Warwick, RI-history along the shore

View from the fishing pier of a portion of Rocky Point State Park, Warwick, RI

Rocky Point amusement park was a “go-to” destination for summer visitors in Rhode Island for many years. First arriving by boat, later by trolley and finally by car, people found open fields, a restaurant and carnival type rides, which drew huge crowds through the years.

The nation’s 200th anniversary celebration of 1976 was an occasion when hundreds of thousands arrived at the park for a shore dinner. By the early 1990s the privately-owned park closed and remained that way till 2014 when it reopened as a state park.

The area is now open to all (day use only). In contrast to the past with its noise and carnival-like scents, the state p[ark is now a passive recreation spot. Fisherfolk and walkers stroll along paved paths alongside the shoreline. A new, well-built pier offers views of Narragansett Bay and the wildlife that frequents the area. It also provides a great spot to throw a fishing line in the water and try your luck.

Remnants of one of the multiple rides that drew people to the amusement park

The interpretive signs throughout the area have photos of the park in its heyday. For those who came here as children, they need no signs. They will point out exactly where the Ferris wheel stood, the arch where friends met, and the swinging seats that took passengers on a wild ride.

Nearby Conimicut Park, also on the western shore of Narragansett Bay in Warwick, is much smaller than Rocky Point, and rather than being a state park, is a public park a playground, benches, picnic tables and views of the Conimicut Shoals Lighthouse. The beacon is now the property of the town of Warwick, but has a long history of aiding ships traveling in and out of the bay.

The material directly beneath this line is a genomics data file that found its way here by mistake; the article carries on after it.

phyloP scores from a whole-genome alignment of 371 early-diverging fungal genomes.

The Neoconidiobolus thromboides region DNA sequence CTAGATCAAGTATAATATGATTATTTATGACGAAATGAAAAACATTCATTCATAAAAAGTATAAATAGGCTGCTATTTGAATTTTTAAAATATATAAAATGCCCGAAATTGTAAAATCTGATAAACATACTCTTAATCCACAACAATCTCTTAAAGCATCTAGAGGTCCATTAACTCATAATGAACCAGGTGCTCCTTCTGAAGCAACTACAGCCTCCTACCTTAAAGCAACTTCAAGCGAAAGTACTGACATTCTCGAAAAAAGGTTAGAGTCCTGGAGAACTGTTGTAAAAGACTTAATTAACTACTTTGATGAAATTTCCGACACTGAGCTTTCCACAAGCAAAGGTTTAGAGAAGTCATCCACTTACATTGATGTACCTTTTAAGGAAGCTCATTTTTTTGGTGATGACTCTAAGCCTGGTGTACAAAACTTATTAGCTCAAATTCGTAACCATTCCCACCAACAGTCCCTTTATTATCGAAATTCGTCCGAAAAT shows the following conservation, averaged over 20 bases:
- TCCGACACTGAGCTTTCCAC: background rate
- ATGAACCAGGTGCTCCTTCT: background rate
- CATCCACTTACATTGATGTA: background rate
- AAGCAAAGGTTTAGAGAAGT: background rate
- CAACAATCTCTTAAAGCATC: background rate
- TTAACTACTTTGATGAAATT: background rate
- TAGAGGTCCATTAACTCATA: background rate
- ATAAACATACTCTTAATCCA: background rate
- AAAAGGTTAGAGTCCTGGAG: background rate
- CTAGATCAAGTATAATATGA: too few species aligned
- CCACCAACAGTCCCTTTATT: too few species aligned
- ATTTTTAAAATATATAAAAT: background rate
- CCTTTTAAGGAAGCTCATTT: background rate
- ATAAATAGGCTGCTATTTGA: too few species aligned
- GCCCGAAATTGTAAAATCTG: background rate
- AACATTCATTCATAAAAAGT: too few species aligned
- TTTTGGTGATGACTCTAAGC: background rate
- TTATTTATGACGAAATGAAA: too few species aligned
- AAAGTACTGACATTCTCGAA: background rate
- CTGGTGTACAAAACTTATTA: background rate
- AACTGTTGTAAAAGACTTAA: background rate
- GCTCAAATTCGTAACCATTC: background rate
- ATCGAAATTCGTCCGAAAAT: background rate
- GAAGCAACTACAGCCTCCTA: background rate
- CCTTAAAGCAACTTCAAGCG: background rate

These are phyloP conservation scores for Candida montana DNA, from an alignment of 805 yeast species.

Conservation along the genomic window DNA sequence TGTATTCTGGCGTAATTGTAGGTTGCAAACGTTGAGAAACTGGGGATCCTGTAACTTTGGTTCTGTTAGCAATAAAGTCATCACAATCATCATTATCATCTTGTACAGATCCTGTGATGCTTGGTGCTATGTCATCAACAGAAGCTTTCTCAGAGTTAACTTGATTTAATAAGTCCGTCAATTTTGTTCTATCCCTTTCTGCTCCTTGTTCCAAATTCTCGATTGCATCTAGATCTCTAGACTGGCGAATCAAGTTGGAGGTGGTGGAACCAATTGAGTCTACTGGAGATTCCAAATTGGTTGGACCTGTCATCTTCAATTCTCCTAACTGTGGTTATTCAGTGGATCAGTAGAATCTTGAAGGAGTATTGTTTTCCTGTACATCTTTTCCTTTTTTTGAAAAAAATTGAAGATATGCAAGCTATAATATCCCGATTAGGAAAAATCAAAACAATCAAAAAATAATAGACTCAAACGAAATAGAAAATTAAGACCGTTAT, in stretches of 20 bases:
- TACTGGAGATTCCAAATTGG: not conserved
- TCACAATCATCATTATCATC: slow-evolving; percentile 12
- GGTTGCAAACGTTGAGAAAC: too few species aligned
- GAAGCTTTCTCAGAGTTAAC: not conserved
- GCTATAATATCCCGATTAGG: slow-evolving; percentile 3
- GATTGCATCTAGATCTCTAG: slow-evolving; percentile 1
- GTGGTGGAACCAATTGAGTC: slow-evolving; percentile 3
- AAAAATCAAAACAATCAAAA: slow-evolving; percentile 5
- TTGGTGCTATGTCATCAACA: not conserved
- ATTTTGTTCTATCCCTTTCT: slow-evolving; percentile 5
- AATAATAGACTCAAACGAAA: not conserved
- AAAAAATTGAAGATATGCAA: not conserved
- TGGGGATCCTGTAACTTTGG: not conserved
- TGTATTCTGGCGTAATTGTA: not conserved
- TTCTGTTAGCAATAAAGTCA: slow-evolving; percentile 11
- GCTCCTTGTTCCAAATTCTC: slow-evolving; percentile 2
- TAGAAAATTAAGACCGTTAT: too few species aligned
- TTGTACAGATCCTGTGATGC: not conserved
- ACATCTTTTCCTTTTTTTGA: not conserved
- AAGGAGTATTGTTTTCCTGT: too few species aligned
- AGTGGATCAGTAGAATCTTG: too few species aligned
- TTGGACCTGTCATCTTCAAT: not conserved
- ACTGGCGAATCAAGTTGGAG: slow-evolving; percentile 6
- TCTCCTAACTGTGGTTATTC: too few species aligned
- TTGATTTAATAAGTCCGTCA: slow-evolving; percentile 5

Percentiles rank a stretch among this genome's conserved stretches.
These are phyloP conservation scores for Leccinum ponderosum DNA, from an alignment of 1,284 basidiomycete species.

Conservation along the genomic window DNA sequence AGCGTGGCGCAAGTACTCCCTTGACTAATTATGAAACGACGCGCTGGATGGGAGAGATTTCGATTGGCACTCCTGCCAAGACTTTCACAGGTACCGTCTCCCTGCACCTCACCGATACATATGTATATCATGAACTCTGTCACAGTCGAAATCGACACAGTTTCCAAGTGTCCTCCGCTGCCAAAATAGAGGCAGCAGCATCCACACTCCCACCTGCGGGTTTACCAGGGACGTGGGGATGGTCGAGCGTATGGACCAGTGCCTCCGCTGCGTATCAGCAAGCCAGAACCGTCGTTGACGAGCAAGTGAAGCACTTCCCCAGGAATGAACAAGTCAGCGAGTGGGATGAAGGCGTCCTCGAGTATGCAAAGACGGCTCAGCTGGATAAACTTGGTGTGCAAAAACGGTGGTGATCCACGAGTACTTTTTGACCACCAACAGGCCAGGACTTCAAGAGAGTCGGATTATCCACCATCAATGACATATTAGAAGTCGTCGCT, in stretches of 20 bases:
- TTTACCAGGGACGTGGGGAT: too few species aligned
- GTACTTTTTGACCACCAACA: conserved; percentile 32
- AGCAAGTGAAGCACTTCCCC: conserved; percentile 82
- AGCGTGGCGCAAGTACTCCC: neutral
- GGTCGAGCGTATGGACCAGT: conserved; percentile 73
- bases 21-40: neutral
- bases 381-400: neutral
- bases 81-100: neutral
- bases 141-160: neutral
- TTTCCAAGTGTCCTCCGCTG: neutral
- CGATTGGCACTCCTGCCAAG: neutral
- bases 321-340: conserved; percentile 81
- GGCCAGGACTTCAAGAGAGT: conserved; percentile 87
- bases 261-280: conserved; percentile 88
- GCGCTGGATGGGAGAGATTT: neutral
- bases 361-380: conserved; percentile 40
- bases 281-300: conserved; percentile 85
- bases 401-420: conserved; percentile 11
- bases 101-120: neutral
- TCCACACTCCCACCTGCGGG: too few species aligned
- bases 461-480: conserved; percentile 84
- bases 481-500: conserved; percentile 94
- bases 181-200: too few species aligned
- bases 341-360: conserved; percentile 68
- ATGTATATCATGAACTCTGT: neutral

Low tide

The sand spit that is visible at low tide marks the mouth of the Providence River and the beginning of Narragansett Bay. Visitors will notice signs warning against swimming in this area because of extremely strong, sometimes deadly currents.

A deserted beach and a horse with its rider at Conimicut Point Park

My sense is that both parks will be quite busy in warmer weather, but the day we stopped, we were among only a handful of visitors. This is an urban area, so we were surprised to see a horse and its rider approaching us along the sandy shoreline. Few others were there on that overcast Autumn morning, and the rider on horseback quietly nodded then continued on his way.

Gulls take to the air as people get too close for them

This smaller park also has paved walkways that are Easy Walks, a playground and parking for at least thirty (or more) cars. The park is within a short distance of a neighborhood, making this a great destination for area walkers. Low tide brought hundreds of sea birds (mostly gulls and Brandt geese) near the shore. Dog walkers got close to the birds so they took flight to another spot with fewer people nearby.

A quiet place to take in the views of Narragansett Bay

We visited both parks in late fall at low tide, and were able to walk along the hard-packed sand exposed by the receding water. Since we are always on the lookout for easily accessed shoreline that is close to home, this was a great find, only about forty-five minutes from where we live, just over the line from northern RI. Happy trails!


Marjorie Turner Hollman is a writer who loves the outdoors, and is the author of Easy Walks in Massachusetts, 2nd editionMore Easy Walks in Massachusetts, 2nd editionEasy Walks and Paddles in the Ten Mile River Watershed, and Finding Easy Walks Wherever You Are. Her memoir, the backstory of Easy Walks, is My Liturgy of Easy Walks: Reclaiming hope in a world turned upside down.


Filed under Blog posts--Easy Walks

2 responses to “Warwick, RI-history along the shore

  1. This sounds like the perfect place to visit no matter what the season. Thank you for sharing, Marjorie.

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